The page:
Terrorists should have due process protections
Debate Rounds (5)
round 1: acceptance
round 2:each side presents arguments
round 3:1st rebuttal/cross examination
I await my opponent and wish him/her good luck
scgates forfeited this round.
My opponent explicitly stated that this round was for posting cases while the next round is for rebuttals. He has not posted his case, so it is unfair to give him extra time to do so. Furthermore, as the affirmative, the burden of proof lies with him. He did not prove his side of the resolution true, so you default to the negative position and automatically vote con.
Supreme court justice Potter Stewart once said, "Fairness is what justice really is." It is because of this that I affirm the resolution stating Resolved: The US ought to extend to non-citizens accused of terrorism the same constitutional due process protections it grants it's citizens. Before going further, I would like to define the following terms:
Ought, according to the Merriam-Webster Dictionary, is used to express moral obligation.
Citizen, according to the Blacks' Law Dictionary, is defined as members of a political community who follow the rules of said community and in return receive privileges and rights.
Therefore, this resolution states that the US has a moral obligation to give the same due process protections that it gives it's citizens. For the purpose of this debate, I will be using the value of Justice, which can be defined by Lawguide Dictionary as the system that works to give each their due. I will be supporting this with a value criterion of Egalitarianism, which is defined by Merriam-Webster Dictionary as the doctrine believing in the equal rights of humanity in political, social, and economic respects. My value criterion supports my value because the doctrine of egalitarianism gives fairness and equality to the meaning of Justice in it's principles and emphasis of equality under all considerations, including the law. I will be supporting this with two contentions.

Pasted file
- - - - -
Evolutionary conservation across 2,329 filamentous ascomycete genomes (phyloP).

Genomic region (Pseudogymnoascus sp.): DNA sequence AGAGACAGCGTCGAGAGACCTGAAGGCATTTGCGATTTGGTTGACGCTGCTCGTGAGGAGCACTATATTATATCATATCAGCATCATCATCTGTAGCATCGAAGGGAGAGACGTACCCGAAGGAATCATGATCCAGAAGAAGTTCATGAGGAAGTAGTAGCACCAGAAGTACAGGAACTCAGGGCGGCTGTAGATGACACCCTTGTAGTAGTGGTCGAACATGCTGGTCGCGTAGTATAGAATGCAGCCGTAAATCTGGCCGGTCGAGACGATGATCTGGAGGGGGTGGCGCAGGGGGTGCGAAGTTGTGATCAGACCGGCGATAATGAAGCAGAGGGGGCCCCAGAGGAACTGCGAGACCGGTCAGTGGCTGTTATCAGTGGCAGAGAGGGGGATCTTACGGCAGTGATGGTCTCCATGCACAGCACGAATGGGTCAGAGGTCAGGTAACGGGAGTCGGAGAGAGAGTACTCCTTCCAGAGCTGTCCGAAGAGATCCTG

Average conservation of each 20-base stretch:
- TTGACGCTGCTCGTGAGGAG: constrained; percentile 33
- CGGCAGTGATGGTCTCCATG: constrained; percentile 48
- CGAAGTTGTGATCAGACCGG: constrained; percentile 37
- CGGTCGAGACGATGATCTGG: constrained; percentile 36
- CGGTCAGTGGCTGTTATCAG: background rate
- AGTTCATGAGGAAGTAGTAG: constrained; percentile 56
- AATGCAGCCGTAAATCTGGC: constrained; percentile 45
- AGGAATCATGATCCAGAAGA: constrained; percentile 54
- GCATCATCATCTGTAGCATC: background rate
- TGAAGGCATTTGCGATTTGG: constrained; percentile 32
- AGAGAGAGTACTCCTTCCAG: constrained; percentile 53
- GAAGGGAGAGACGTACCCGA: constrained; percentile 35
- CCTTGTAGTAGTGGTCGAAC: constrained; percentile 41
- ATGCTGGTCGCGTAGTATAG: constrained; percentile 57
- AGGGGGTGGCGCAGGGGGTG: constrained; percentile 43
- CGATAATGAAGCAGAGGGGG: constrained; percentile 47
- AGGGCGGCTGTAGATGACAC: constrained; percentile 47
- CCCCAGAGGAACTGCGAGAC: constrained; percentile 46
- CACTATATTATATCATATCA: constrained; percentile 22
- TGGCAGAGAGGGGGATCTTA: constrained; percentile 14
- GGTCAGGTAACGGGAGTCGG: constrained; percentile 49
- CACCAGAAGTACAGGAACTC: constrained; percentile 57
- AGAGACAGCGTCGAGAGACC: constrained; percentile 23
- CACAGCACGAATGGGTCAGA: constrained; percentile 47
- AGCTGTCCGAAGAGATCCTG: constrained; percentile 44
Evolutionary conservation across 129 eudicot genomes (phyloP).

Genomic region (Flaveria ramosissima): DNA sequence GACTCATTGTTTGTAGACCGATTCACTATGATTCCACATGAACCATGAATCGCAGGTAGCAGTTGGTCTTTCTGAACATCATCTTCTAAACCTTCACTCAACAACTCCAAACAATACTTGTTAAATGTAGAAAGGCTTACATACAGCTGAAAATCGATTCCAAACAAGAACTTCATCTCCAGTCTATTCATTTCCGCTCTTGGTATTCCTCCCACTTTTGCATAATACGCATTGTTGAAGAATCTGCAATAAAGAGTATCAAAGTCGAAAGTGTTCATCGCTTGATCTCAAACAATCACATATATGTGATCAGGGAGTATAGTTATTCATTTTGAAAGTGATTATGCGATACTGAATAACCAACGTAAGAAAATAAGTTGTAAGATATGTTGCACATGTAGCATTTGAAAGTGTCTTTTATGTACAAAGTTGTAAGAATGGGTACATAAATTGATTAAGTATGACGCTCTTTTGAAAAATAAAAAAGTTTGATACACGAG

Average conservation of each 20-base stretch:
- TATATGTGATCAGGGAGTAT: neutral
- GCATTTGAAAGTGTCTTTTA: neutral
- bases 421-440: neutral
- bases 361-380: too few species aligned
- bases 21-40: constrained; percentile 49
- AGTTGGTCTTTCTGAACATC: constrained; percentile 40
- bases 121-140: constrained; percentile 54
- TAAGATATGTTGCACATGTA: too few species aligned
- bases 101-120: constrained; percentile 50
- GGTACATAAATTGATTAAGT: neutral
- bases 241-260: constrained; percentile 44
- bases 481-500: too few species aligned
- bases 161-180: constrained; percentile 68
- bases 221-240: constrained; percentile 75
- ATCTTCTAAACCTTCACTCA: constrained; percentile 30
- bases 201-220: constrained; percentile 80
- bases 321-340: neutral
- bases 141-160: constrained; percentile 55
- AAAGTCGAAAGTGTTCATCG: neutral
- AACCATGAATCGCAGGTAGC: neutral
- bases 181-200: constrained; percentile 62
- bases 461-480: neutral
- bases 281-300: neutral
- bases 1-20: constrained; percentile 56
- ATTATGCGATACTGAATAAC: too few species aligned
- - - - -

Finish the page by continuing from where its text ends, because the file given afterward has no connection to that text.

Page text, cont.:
Contention 1:The US Constitution supports this resolution completely. Constitutional due process is explained in the 5th, 6th, and 14th amendments. My opponent may observe how this document supports egalitarianism and does not have bias against those who aren't citizens in the following sub-points.
Sub-point A: The 5th amendment details the legal rights of the people. It states, " No person shall be held to answer for a capitol or otherwise infamous crime unless at the indictment of a Grand Jury." While it goes on to state the peoples rights to not be put in double jeopardy or be forced to testify against themself, I would like to point out that this amendment does not specify citizens having these rights. It says specifically that no PERSON shall have to be put in those situations. Therefore, because terrorists are still people, the Constitution gives them the same rights as those who are normal citizens.
Sub-point B: The 6th amendment details the rights of the accused. It states, "In all criminal prosecutions, the accused shall have the right to a speedy and public trial of an impartial jury." My opponent may observe that once again the amendment states that these are the rights of the ACCUSED, not of only citizens.
Sub-point C: The 14th amendment specifies who gets due process. It states, "...Nor shall any state deprive a person of life, liberty, or property without due process of law." Yet again: PERSON, not citizen. With the Constitution and these amendments, a non-biased system is created in which the accused has an equal chance of being ruled as innocent or guilty. With a non-biased and equal system in place, egalitarianism is reached, and justice is served by giving each their equal due.